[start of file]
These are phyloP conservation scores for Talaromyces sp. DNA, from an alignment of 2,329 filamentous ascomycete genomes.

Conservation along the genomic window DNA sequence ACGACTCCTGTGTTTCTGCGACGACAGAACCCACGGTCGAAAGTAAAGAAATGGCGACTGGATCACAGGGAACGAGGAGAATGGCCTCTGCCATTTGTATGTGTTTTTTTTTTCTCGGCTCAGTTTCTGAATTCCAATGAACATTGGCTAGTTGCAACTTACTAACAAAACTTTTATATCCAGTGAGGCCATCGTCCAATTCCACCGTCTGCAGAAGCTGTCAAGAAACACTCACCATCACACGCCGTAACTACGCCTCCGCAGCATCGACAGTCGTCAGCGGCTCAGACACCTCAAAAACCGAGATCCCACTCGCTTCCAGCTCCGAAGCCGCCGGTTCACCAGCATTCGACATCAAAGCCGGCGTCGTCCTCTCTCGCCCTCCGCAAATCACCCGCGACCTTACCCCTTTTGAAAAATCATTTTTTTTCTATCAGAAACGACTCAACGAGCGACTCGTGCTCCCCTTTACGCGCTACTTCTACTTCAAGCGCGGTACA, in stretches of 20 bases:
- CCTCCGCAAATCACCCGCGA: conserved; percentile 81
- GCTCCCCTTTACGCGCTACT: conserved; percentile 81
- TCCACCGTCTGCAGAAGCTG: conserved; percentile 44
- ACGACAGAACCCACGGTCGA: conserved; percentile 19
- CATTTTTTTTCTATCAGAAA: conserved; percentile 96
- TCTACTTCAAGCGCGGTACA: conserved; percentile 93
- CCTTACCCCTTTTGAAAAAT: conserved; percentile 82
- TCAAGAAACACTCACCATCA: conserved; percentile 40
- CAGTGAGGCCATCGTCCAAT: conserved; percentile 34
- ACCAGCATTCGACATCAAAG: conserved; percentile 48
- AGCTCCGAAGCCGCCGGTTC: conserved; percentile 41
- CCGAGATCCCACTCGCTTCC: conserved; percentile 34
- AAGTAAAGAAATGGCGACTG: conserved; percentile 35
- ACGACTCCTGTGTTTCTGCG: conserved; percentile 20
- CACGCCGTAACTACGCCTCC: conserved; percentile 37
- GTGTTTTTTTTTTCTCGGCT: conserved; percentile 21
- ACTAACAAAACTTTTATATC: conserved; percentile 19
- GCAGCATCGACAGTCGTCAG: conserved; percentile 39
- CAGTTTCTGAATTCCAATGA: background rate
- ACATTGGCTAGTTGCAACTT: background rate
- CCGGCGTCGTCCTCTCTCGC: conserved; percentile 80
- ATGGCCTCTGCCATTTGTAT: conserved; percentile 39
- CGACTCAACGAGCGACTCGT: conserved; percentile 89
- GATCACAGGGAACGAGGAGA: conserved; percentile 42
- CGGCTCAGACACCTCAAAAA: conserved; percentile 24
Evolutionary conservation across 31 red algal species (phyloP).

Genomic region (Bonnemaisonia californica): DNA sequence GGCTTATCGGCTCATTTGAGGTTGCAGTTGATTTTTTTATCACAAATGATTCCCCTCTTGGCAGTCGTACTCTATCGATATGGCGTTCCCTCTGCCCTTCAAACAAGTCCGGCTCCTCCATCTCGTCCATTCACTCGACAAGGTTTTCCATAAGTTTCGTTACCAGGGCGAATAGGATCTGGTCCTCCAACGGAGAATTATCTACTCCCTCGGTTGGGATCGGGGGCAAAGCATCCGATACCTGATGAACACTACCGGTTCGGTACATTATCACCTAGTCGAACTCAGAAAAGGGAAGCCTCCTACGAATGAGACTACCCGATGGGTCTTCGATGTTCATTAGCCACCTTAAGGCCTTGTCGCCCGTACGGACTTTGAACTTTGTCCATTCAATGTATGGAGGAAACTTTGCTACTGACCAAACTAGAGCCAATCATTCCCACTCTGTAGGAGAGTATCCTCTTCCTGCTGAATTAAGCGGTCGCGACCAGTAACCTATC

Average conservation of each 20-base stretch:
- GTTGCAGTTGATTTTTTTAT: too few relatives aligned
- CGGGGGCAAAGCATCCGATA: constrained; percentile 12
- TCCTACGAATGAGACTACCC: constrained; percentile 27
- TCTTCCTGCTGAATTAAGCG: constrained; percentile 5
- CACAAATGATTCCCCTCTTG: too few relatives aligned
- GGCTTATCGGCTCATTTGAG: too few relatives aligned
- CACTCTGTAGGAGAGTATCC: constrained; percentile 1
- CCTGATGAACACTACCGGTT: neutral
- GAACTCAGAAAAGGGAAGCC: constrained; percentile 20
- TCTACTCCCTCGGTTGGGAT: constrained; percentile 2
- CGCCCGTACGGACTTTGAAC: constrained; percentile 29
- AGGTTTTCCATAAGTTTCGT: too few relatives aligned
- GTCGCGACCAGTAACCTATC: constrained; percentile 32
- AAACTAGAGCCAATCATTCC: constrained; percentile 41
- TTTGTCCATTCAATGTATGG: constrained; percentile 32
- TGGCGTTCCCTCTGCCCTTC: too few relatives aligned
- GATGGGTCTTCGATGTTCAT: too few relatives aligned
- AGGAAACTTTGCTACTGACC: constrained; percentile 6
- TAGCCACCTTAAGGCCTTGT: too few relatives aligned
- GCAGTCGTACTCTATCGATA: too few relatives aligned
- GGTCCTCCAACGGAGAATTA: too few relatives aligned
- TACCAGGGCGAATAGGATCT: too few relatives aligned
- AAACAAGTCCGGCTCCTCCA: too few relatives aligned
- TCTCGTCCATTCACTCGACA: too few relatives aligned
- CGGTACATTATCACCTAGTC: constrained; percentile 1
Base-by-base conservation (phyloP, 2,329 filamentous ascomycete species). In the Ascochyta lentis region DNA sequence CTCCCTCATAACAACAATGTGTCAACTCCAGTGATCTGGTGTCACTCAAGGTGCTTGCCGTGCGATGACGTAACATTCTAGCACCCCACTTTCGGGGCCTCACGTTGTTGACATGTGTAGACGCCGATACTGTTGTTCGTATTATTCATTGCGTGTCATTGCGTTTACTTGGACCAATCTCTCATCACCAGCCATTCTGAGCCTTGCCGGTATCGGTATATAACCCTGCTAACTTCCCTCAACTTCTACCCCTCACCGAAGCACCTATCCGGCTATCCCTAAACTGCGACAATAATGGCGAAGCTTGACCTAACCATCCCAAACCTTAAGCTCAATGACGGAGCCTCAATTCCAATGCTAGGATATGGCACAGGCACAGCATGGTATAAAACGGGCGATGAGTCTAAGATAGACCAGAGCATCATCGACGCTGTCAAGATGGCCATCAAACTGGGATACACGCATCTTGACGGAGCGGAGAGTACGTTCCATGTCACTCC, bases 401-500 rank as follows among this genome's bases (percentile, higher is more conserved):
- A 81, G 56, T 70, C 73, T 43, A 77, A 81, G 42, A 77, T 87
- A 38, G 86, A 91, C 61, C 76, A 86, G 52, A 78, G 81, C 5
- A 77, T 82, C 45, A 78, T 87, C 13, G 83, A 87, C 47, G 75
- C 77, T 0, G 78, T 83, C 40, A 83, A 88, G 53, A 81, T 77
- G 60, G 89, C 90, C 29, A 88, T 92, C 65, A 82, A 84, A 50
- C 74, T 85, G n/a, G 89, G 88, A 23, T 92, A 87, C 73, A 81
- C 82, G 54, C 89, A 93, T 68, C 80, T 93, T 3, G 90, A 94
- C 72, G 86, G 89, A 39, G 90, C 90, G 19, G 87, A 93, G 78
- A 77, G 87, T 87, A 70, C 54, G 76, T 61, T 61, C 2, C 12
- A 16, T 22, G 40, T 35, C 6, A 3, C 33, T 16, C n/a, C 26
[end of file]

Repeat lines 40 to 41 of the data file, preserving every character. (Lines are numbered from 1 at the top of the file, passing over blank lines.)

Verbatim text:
- TCTACTCCCTCGGTTGGGAT: constrained; percentile 2
- CGCCCGTACGGACTTTGAAC: constrained; percentile 29